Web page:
As part of its continued efforts to give back to the cancer communities in the cities visited during its annual scientific meetings, the Fairfax, Virginia-based American Society for Therapeutic Radiology and Oncology (ASTRO) is partnering with CURE Childhood Cancer to raise awareness of cancer survivorship. Based in Atlanta, CURE Childhood Cancer – Georgia’s oldest and most successful children’s cancer organization – is a non-profit organization dedicated to conquering childhood cancer through research, education and support of patients and their families.
CURE will work with ASTRO by participating in the Survivor Circle exhibit at the Society’s 46th Annual Meeting, scheduled for October 3-7, 2004, at the Georgia World Congress Center in Atlanta. Created to recognize those who are battling cancer, the Survivor Circle focuses on the programs offered by local organizations to help patients and their families cope with their treatments. Within the Survivor Circle, there is a place for visitors to view photos of activities CURE offers to patients, survivors and their families, to learn more about CURE and to leave donations. One hundred percent of the tax deductible donations collected will be given to local cancer programs.
“We are excited to continue to enhance the patient focus of our meeting,” said Theodore S. Lawrence, M.D., Ph.D., President of ASTRO. “The Survivor Circle was an excellent addition to our meeting last year and we look forward to partnering with CURE Childhood Cancer this year to share the focus of what we do with those who benefit from it.”
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12.01.2017 | University of Pennsylvania
The strange double life of Dab2
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Researchers from the University of Hamburg in Germany, in collaboration with colleagues from the University of Aarhus in Denmark, have synthesized a new superconducting material by growing a few layers of an antiferromagnetic transition-metal chalcogenide on a bismuth-based topological insulator, both being non-superconducting materials.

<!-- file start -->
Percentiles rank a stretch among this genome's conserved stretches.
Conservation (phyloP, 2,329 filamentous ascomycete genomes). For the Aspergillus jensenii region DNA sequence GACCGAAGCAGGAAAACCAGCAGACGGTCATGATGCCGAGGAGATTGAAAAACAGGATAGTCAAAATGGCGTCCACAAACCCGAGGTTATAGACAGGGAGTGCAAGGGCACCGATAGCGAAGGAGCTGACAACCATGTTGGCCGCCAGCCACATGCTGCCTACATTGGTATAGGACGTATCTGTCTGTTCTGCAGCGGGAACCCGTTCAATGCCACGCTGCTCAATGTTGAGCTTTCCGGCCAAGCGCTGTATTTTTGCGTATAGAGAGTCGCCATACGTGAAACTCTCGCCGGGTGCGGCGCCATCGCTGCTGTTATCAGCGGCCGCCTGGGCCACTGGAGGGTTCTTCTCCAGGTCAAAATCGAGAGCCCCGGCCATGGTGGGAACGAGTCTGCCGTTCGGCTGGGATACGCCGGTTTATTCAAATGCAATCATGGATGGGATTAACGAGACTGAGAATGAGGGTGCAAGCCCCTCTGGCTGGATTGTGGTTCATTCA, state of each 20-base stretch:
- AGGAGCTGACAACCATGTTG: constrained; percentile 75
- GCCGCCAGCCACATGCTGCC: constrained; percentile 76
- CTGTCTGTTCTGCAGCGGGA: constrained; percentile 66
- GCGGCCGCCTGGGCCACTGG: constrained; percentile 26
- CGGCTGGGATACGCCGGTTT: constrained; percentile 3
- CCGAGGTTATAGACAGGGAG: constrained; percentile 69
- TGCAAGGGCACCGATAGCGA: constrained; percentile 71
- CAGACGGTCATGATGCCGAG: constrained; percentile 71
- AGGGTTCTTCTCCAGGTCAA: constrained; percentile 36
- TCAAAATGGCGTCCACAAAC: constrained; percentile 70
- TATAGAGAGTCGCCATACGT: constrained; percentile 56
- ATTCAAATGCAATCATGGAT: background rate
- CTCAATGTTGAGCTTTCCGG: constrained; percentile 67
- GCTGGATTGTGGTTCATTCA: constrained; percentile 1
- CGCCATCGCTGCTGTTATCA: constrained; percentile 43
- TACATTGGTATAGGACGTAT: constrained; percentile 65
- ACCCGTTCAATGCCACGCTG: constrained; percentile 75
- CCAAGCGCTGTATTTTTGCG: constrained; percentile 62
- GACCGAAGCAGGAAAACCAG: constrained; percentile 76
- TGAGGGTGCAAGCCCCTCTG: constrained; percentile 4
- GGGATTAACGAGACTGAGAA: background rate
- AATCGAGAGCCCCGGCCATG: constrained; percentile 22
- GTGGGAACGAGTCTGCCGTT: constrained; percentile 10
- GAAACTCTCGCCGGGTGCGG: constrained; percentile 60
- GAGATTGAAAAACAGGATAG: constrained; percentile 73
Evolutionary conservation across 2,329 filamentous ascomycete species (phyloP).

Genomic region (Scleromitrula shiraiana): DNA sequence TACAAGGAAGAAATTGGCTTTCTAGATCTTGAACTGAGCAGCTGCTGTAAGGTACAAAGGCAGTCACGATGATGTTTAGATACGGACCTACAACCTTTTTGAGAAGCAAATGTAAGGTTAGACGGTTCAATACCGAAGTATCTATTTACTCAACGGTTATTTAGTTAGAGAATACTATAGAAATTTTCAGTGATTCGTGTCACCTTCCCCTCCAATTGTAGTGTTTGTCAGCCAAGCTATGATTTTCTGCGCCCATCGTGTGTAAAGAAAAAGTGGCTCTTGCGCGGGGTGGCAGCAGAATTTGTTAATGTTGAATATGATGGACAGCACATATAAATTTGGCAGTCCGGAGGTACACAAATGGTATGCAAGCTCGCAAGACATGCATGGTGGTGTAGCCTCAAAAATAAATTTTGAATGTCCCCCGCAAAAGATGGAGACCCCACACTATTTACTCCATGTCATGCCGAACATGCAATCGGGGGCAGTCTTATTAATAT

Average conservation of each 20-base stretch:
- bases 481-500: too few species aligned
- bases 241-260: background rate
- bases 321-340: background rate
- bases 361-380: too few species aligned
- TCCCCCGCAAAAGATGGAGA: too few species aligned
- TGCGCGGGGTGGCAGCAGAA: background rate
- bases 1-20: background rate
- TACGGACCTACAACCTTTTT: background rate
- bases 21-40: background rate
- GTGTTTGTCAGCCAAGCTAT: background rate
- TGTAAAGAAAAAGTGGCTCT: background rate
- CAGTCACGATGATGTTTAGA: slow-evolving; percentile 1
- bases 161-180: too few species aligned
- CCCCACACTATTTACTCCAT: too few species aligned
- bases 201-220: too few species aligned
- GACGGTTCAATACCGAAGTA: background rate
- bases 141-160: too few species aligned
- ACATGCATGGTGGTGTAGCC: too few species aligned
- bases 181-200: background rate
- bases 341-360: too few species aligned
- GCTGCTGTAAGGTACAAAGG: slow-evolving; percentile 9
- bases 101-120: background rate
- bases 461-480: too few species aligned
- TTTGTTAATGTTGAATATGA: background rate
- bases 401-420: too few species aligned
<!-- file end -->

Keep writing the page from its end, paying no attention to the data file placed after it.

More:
While superconductivity and magnetism are generally believed to be mutually exclusive, surprisingly, in this new material, superconducting correlations...
Laser-driving of semimetals allows creating novel quasiparticle states within condensed matter systems and switching between different states on ultrafast time scales
Studying properties of fundamental particles in condensed matter systems is a promising approach to quantum field theory. Quasiparticles offer the opportunity...
Among the general public, solar thermal energy is currently associated with dark blue, rectangular collectors on building roofs. Technologies are needed for aesthetically high quality architecture which offer the architect more room for manoeuvre when it comes to low- and plus-energy buildings. With the “ArKol” project, researchers at Fraunhofer ISE together with partners are currently developing two façade collectors for solar thermal energy generation, which permit a high degree of design flexibility: a strip collector for opaque façade sections and a solar thermal blind for transparent sections. The current state of the two developments will be presented at the BAU 2017 trade fair.
As part of the “ArKol – development of architecturally highly integrated façade collectors with heat pipes” project, Fraunhofer ISE together with its partners...
At TU Wien, an alternative for resource intensive formwork for the construction of concrete domes was developed. It is now used in a test dome for the Austrian Federal Railways Infrastructure (ÖBB Infrastruktur).
Concrete shells are efficient structures, but not very resource efficient. The formwork for the construction of concrete domes alone requires a high amount of...
Many pathogens use certain sugar compounds from their host to help conceal themselves against the immune system. Scientists at the University of Bonn have now, in cooperation with researchers at the University of York in the United Kingdom, analyzed the dynamics of a bacterial molecule that is involved in this process. They demonstrate that the protein grabs onto the sugar molecule with a Pac Man-like chewing motion and holds it until it can be used. Their results could help design therapeutics that could make the protein poorer at grabbing and holding and hence compromise the pathogen in the host. The study has now been published in “Biophysical Journal”.
The cells of the mouth, nose and intestinal mucosa produce large quantities of a chemical called sialic acid. Many bacteria possess a special transport system...
10.01.2017 | Event News
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